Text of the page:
Wout van Aert anticipates challenging Tour of Norway given current form

Wout van Aert will return to competition for Visma-Lease a Bike at the Tour of Norway, starting on Thursday. The Belgian rider has been out for eight weeks due to injuries sustained in a crash at Dwars door Vlaanderen, where he broke his collarbone, sternum, and seven ribs. Van Aert is eager to test both his physical recovery and mental strength in the four-day UCI ProSeries stage race running from 23-26 May, having missed his favourite Spring Classics and his debut at the Giro d’Italia.

“I’m feeling healthy, the spirit is good. I’m happy to be here and happy to pin on the number tomorrow again,” Van Aert said during a press conference on Wednesday. He described his rehabilitation journey as long and challenging. “It took quite a while until I could properly train again. But luckily, the last few weeks, I was able to do so without too much pain. So, me and the team decided to try and race as soon as possible, to get back the good feeling of doing a race and being in the group.”

Even though Van Aert isn’t in peak condition, he still holds ambitions for the Tour of Norway. “I would of course like to win four stages here and take everything from then on. But unfortunately, that is not realistic,” he admitted. “Hopefully I can return home with confidence and then compete again in the biggest races – where I think I belong – for a win in the summer.”

The start in the Tour of Norway is just one step in Van Aert’s challenging road back to racing. “It went up and down, because I had occasional repercussions. It was difficult to accept. I was tired of having to watch races on TV.” Missing Paris-Roubaix, his main target for the early season, was particularly tough. “I suspect that I wasn’t enjoying myself anyway, although from my perspective it didn’t seem that bad – until Paris-Roubaix. That was a very difficult day. Then I realised that I was still very far away from racing.”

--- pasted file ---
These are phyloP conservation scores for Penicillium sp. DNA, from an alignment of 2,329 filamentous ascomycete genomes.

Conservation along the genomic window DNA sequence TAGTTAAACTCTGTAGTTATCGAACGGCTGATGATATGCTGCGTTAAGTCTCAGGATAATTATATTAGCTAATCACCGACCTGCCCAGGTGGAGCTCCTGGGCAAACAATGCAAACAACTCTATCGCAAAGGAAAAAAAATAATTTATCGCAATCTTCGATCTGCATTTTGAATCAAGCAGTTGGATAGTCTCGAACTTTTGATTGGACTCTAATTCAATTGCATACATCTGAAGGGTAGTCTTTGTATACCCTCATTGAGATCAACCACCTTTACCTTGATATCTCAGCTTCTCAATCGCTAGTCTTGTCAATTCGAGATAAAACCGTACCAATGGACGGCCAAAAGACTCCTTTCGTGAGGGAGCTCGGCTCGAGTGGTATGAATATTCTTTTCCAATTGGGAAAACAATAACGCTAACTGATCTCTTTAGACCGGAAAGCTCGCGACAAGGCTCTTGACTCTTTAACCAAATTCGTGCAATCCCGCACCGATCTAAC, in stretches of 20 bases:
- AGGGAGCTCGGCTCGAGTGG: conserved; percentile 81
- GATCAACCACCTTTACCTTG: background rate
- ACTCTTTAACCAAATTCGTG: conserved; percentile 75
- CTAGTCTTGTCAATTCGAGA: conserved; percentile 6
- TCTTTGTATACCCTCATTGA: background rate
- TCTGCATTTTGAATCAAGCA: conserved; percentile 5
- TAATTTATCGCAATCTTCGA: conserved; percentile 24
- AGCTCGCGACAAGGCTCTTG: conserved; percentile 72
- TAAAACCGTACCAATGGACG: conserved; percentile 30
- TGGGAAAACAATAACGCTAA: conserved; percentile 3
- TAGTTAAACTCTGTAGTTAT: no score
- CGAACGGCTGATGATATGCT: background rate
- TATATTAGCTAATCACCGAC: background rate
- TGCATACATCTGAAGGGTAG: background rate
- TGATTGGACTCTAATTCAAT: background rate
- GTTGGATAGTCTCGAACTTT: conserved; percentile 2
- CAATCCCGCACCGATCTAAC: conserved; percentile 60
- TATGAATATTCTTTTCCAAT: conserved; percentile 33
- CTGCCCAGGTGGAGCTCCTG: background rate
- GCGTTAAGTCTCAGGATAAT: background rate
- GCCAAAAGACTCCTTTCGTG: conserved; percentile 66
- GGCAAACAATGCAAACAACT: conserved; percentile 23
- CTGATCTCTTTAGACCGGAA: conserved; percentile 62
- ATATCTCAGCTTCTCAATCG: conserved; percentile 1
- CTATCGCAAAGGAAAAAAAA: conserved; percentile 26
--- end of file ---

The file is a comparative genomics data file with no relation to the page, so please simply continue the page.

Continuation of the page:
Gradually, Van Aert began taking walks and then rides on his mountain bike. However, he only started training for race fitness earlier this month. “It wasn’t until two weeks ago, when I left for a training camp in Spain. Before that, I was able to cycle every day, but from Spain I could also train.” His training had its own set of challenges. “Once you haven’t ridden for two weeks, things deteriorate very quickly. I hoped to limit that period, but that turned out to be difficult. It was more like a winter break,” he noted.

After his long road back to racing, Van Aert is now focussed on getting up to speed for the Olympic Games. He and Remco Evenepoel are expected to be favourites in both the individual time trial and road race. The Tour de France is only an option in the best-case scenario. “The Olympic Games are more realistic. The time trial is in two months. I had the least doubts about that. But I will only go to Paris if I can perform at top level.”

Joining Van Aert on the start list is Norwegian youngster Per Strand Hagenes, who recently moved up to the WorldTour after two years with the Jumbo-Visma Development programme. Van Aert praised Hagenes, calling him a “super young talent, super strong guy. His future looks really promising, I believe. It’s good to have him here as well as a guide for us.” He also expressed his pleasure in finding Norwegians who share a love for the cobbled Classics, a connection that he values.